Accumulation of contributions in an RDSP

 
 
 
 
Amount accumulated based on an annual return of...
Age
Contributions
Grants
Bonds
2%
3%
4%
1 year
$1 500
$3 500
$0
$5 100
$5 150
$5 200
2 years
$1 500
$3 500
$0
$10 302
$10 455
$10 608
3 years
$1 500
$3 500
$0
$15 608
$15 918
$16 232
4 years
$1 500
$3 500
$0
$21 020
$21 546
$22 082
5 years
$1 500
$3 500
$0
$26 541
$27 342
$28 165
6 years
$1 500
$3 500
$0
$32 171
$33 312
$34 491
7 years
$1 500
$3 500
$0
$37 915
$39 462
$41 071
8 years
$1 500
$3 500
$0
$43 773
$45 796
$47 914
9 years
$1 500
$3 500
$0
$49 749
$52 319
$55 031
10 years
$1 500
$3 500
$0
$55 844
$59 039
$62 432
11 years
$1 500
$3 500
$0
$62 060
$65 960
$70 129
12 years
$1 500
$3 500
$0
$68 402
$73 089
$78 134
13 years
$1 500
$3 500
$0
$74 870
$80 432
$86 460
14 years
$1 500
$3 500
$0
$81 467
$87 995
$95 118
15 years
$1 500
$3 500
$0
$88 196
$95 784
$104 123
16 years
$1 500
$3 500
$0
$95 060
$103 808
$113 488
17 years
$1 500
$3 500
$0
$102 062
$112 072
$123 227
18 years
$1 500
$3 500
$0
$109 203
$120 584
$133 356
19 years
$1 500
$3 500
$1 000
$117 507
$130 382
$144 930
20 years
$1 500
$3 500
$1 000
$125 977
$140 473
$156 968
21 years
 
 
$1 000
$129 517
$145 718
$164 286
22 years
 
 
$1 000
$133 127
$151 119
$171 898
23 years
 
 
$1 000
$136 809
$156 683
$179 814
24 years
 
 
$1 000
$140 566
$162 413
$188 046
25 years
 
 
$1 000
$144 397
$168 315
$196 608
26 years
 
 
$1 000
$148 305
$174 395
$205 512
27 years
 
 
$1 000
$152 291
$180 657
$214 773
28 years
 
 
$1 000
$156 357
$187 107
$224 404
29 years
 
 
$1 000
$160 504
$193 750
$234 420
30 years
 
 
$1 000
$164 734
$200 592
$244 837
31 years
 
 
$1 000
$169 049
$207 640
$255 670
32 years
 
 
$1 000
$173 450
$214 899
$266 937
33 years
 
 
$1 000
$177 939
$222 376
$278 655
34 years
 
 
$1 000
$182 517
$230 077
$290 841
35 years
 
 
$1 000
$187 188
$238 010
$303 514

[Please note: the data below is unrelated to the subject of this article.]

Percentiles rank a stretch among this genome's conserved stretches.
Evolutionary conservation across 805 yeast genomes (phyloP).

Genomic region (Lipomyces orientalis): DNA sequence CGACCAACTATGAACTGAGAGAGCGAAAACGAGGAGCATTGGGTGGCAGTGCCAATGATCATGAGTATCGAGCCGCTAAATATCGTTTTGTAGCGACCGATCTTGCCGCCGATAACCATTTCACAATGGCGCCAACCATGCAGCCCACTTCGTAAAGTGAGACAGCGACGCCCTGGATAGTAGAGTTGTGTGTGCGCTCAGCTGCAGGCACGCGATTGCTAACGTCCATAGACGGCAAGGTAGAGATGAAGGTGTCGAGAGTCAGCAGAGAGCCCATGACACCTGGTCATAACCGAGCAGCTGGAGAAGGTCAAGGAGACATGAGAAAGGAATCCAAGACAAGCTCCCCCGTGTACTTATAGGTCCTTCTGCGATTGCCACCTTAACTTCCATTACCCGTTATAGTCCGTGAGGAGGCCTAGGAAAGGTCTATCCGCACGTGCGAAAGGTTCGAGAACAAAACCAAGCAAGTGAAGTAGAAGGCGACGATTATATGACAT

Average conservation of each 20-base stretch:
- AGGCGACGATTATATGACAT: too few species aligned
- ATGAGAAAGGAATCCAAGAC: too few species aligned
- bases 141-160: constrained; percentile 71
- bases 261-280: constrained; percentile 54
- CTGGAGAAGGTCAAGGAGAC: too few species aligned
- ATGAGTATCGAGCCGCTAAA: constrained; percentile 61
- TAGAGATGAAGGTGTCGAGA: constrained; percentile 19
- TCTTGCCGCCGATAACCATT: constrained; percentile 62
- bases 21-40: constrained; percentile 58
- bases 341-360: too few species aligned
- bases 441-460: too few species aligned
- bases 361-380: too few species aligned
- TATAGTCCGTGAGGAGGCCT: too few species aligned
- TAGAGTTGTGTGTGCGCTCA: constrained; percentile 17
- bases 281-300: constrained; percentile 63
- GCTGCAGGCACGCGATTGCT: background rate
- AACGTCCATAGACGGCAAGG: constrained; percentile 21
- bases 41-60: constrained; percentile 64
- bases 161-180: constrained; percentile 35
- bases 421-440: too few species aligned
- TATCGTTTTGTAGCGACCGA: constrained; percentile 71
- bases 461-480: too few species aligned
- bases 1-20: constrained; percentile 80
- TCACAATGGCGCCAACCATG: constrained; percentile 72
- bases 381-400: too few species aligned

36 years
 
 
$1 000
$191 951
$246 180
$316 695
37 years
 
 
$1 000
$196 811
$254 595
$330 403
38 years
 
 
$1 000
$201 767
$263 263
$344 659
39 years
 
 
 
$205 802
$271 161
$358 445
40 years
 
 
 
$209 918
$279 296
$372 783
41 years
 
 
 
$214 116
$287 675
$387 694
42 years
 
 
 
$218 399
$296 305
$403 202
43 years
 
 
 
$222 767
$305 194
$419 330
44 years
 
 
 
$227 222
$314 350
$436 103
45 years
 
 
 
$231 767
$323 781
$453 547
46 years
 
 
 
$236 402
$333 494
$471 689
47 years
 
 
 
$241 130
$343 499
$490 557
48 years
 
 
 
$245 953
$353 804
$510 179
49 years
 
 
 
$250 872
$364 418
$530 586

Total

$30 000

$70 000

 $20 000

$250 872

$364 418

$530 586

What happens should the beneficiary die?

On the death of the beneficiary, the total amount of grants and bonds received in the preceding ten years must be returned to the Government. The remaining plan proceeds pass to the beneficiary’s estate, namely:

  • all investment income, including income generated by all grants and bonds received.
  • grants and bonds received more than 10 years prior to the beneficiary’s death.
  • all contributions by the plan holder.

Who offers RDSPs?

Consult the following list for the financial organizations that offer RDSPs.

Speak with an authorized representative to help you make the right investment choices. To ensure that you are dealing with an authorized representative, consult the register of firms and individuals authorized to practise, or call the AMF Information Centre.

The information on this page is a summary of RDSPs. The following sources provide more details on these plans:

 


* For purposes of the RDSP, a “person with disabilities” means a person who is eligible for the disability tax credit.

** The plan holder can be:

  • the person who opened the RDSP,
  • or the beneficiary, provided that he is at least 18 years of age and is legally able to enter into the contract.

*** From birth to December 31 of the year the beneficiary turns 18, the beneficiary’s family income is based on his parents’ income. After that, family income is the income of the beneficiary and his spouse.